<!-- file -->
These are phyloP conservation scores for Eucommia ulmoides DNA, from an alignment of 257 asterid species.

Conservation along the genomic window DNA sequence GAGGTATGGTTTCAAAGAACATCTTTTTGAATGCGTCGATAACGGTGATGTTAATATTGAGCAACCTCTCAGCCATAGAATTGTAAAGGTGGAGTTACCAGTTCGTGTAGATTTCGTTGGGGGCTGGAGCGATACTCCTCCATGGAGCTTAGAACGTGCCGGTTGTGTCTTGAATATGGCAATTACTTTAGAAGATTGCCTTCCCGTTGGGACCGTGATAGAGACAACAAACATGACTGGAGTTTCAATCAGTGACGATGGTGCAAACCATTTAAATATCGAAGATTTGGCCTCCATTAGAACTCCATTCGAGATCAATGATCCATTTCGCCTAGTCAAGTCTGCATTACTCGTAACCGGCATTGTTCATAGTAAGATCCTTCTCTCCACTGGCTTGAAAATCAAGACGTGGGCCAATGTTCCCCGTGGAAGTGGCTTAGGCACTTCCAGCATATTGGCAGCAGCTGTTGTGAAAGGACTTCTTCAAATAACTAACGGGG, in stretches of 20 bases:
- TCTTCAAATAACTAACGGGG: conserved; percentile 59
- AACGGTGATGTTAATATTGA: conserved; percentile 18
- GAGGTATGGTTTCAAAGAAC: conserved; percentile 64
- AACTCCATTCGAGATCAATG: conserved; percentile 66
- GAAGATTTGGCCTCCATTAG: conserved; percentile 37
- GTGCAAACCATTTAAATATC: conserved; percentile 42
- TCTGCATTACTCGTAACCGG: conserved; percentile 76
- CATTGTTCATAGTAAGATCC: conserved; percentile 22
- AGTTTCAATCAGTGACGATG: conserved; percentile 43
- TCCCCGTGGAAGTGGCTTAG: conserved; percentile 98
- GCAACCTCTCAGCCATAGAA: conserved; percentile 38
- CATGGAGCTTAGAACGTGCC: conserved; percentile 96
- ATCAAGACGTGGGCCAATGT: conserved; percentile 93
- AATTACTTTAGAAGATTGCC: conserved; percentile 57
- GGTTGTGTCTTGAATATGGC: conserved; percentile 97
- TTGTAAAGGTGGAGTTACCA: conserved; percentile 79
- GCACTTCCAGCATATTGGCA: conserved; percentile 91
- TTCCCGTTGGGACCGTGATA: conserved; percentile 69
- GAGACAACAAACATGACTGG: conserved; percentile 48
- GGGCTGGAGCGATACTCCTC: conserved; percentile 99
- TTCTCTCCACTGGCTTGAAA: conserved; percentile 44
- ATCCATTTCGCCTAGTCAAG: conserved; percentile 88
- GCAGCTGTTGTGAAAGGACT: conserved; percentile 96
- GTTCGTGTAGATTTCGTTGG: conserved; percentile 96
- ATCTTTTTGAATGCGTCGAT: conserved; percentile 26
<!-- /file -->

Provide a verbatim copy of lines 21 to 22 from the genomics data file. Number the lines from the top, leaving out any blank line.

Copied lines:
- GAGACAACAAACATGACTGG: conserved; percentile 48
- GGGCTGGAGCGATACTCCTC: conserved; percentile 99